Also at the G7, Prime Minister Mario Draghi returned to the issue of the ceiling on gas and oil prices. Unfortunately, it did so in a very confused way, as in recent weeks, and this, paradoxically, made the market nervous and increased the price of oil, which from just over 100 Dollars before the meeting, has returned to exceed 115 with Brent. . Markets dislike cloudiness and uncertainty, and a former central banker should know that.
The problem is that the price cap has not received much support, beyond a generic "Let's discuss it", because it doesn't make much sense, and to tell him flatly that it is an unsustainable idea does not end, internationally.
Let's now separate the oil ceiling from the gas one and consider the two cases separately:
- the EU has already decided on a partial ban on oil, and therefore the ceiling would not make much sense. Recently there was talk of agreeing a "ceiling" with the other countries that are currently importing Russian oil, namely China and India in the first place, but in this case the ceiling, to be applied ONLY to Russian oil, would not make sense: these two states they already buy with a 30% discount on the reference market price, so they already have a price cap. They might even say yes to the idea of a roof, but, objectively, it wouldn't change anything. The damage to Moscow would be zero compared to the current situation;
- on gas, which comes from fixed structures, such as gas pipelines, the discussion would have different repercussions, but in any case the effectiveness would be the same. First of all, Russia does not necessarily agree to continue providing us. Up to now, Western countries have always overestimated both their own economic weight and Russia's ability to resist external pressures in the form of tariffs or the like. We have already seen a halving of gas supplies to the EU, in the end Moscow could also decide to turn off the taps, believing that it has already collected enough for the year. Since the roof applies only to the Russian one, this form of pressure would lose its effectiveness, becoming just another European frill. So let's move on to the market problems, for which I refer to a precise explanation by Sergio Giraldo on La Verità. Unfortunately, the spot market for gas TTF, or better “Dutch TTF”, exists in Europe. From the spring of 2021, by the will of Moscow, the gas that arrives in Europe arrives there only on the basis of long-term contracts, there is no longer spot gas that goes on the Dutch market of the TTF. This choice, in the second half of 2021, caused spot prices to explode because there was no raw material, sending the entire European economy into crisis, given that retail prices are then linked NOT to long-term contracts, but precisely to those of the TTF (another genius of the Commission). If a price cap were imposed by the buyers, who would act en bloc, on Russian gas, this could only be much lower than the market price imposed on the TTF. At this point, what would prevent an operator who buys controlled gas from Russia from reselling it on the TTF market, earning a strong profit in a very short time. On the other hand, it would not be possible to put a roof on the TTF where gas from the North Sea and regasifiers is also offered. So, in the end, the “Price cap would not give any relief to consumers, but would turn into a really extra profit for importers.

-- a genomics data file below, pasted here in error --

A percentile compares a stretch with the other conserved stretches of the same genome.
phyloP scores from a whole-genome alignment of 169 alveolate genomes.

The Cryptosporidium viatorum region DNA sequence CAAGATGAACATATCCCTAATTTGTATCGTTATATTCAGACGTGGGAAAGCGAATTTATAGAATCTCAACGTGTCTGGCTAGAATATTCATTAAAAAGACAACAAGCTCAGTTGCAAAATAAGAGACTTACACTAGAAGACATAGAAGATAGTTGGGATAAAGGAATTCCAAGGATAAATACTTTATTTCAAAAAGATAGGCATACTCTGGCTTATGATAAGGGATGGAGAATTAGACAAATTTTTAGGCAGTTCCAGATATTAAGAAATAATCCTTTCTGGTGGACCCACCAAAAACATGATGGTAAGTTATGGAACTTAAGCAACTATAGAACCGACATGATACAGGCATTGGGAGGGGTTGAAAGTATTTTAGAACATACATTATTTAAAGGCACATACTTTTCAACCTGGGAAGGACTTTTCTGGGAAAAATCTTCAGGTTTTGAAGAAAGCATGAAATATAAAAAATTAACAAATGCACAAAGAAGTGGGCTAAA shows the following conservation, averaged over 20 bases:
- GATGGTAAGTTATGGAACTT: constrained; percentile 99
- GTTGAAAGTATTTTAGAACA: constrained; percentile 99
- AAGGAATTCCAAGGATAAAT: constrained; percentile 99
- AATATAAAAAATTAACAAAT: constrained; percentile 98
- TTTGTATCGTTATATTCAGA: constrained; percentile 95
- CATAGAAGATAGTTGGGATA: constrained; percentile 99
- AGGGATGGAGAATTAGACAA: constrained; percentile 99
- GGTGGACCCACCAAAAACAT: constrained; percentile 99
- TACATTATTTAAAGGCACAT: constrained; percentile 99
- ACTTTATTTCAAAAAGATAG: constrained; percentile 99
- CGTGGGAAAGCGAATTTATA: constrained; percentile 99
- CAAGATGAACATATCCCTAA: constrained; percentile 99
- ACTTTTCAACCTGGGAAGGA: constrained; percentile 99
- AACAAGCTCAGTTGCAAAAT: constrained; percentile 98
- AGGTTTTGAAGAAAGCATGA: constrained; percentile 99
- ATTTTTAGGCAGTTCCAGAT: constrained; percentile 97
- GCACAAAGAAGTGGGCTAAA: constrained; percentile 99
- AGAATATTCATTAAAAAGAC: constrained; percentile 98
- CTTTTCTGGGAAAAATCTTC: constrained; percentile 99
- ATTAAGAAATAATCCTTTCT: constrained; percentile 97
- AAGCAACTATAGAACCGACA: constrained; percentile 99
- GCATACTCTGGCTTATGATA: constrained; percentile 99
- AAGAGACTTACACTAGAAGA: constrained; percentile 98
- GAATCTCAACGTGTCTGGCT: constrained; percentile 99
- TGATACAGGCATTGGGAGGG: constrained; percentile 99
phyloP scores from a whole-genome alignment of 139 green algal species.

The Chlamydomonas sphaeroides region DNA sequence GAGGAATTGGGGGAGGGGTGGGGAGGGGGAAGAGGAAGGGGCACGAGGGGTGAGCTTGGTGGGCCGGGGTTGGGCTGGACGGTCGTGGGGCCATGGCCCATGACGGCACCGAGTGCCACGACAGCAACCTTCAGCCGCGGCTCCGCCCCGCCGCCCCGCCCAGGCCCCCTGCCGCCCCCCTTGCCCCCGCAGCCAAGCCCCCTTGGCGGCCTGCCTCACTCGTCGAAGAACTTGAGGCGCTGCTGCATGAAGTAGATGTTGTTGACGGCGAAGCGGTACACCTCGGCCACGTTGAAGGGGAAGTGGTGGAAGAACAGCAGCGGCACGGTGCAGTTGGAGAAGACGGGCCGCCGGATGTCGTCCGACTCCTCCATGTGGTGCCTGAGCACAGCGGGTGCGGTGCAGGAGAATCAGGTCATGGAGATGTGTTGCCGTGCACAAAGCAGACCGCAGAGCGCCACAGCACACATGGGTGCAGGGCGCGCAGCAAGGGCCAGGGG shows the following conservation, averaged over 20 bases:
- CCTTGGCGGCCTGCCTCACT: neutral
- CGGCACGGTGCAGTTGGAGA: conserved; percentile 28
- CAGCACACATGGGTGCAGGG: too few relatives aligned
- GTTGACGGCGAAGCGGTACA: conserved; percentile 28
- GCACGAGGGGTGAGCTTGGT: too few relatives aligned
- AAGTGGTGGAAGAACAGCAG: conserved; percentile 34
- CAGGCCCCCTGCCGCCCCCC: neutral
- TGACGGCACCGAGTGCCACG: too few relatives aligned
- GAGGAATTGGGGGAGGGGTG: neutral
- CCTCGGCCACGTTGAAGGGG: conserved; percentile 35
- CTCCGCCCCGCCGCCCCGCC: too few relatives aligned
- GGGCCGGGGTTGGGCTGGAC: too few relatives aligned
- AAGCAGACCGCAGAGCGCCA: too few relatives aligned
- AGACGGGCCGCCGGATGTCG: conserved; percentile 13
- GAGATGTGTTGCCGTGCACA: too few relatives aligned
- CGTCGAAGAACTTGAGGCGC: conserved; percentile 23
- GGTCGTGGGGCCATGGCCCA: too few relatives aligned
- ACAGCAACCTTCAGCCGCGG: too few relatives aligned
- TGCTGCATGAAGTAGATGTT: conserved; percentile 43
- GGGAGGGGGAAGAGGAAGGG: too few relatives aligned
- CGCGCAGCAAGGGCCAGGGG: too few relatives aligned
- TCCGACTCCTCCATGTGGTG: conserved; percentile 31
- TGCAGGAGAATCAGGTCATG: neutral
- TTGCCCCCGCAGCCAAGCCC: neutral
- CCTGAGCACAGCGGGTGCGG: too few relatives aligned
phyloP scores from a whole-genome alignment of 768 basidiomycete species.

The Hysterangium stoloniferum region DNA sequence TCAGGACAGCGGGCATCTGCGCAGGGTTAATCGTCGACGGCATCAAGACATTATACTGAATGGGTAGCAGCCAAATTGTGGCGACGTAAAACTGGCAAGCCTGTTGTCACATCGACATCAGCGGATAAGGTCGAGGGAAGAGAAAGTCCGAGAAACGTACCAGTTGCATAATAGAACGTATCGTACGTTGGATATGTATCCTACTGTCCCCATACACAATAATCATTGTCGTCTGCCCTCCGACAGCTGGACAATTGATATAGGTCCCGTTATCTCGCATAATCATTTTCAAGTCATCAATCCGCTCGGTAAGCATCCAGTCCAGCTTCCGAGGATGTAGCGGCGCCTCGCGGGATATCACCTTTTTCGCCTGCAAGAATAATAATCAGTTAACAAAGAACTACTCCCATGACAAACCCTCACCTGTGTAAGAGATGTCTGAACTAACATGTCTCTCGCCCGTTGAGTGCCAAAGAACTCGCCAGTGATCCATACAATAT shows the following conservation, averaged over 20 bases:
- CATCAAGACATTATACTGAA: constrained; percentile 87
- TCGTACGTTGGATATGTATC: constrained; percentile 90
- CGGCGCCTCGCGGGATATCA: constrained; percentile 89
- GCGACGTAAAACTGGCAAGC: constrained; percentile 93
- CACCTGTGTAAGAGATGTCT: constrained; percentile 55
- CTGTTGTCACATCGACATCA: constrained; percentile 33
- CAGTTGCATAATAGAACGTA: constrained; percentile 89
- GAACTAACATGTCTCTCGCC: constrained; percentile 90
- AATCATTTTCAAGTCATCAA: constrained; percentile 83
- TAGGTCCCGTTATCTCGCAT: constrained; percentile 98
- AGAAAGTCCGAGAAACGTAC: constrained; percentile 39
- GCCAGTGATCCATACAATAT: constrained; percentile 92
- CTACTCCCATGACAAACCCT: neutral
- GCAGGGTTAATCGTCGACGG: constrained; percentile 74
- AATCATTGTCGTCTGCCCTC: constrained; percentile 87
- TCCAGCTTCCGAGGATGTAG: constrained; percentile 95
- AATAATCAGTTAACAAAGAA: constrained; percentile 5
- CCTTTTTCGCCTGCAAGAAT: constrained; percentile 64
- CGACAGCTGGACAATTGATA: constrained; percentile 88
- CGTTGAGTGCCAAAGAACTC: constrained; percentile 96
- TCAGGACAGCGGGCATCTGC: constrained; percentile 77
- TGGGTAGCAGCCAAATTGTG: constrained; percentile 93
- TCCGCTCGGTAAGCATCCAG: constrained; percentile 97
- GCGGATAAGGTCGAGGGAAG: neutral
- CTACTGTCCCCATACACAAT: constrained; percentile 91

Honestly, I am amazed that our Prime Minister is stubborn with an idea that cannot work or that, even if it worked partially, would not give any practical advantage. The impression I get is that it is nothing more than a smokescreen drawn in favor of the mass media, always ready for low licking activities. This explains why no other European leader has gone beyond a few words of courtesy in this field.
This is a machine translation of a post published on Scenari Economici at the URL https://scenarieconomici.it/tetti-sui-prezzi-di-petrolio-e-gas-perche-non-funzioneranno-draghi-appare-un-dilettante-dei-mercati/ on Tue, 28 Jun 2022 14:15:17 +0000.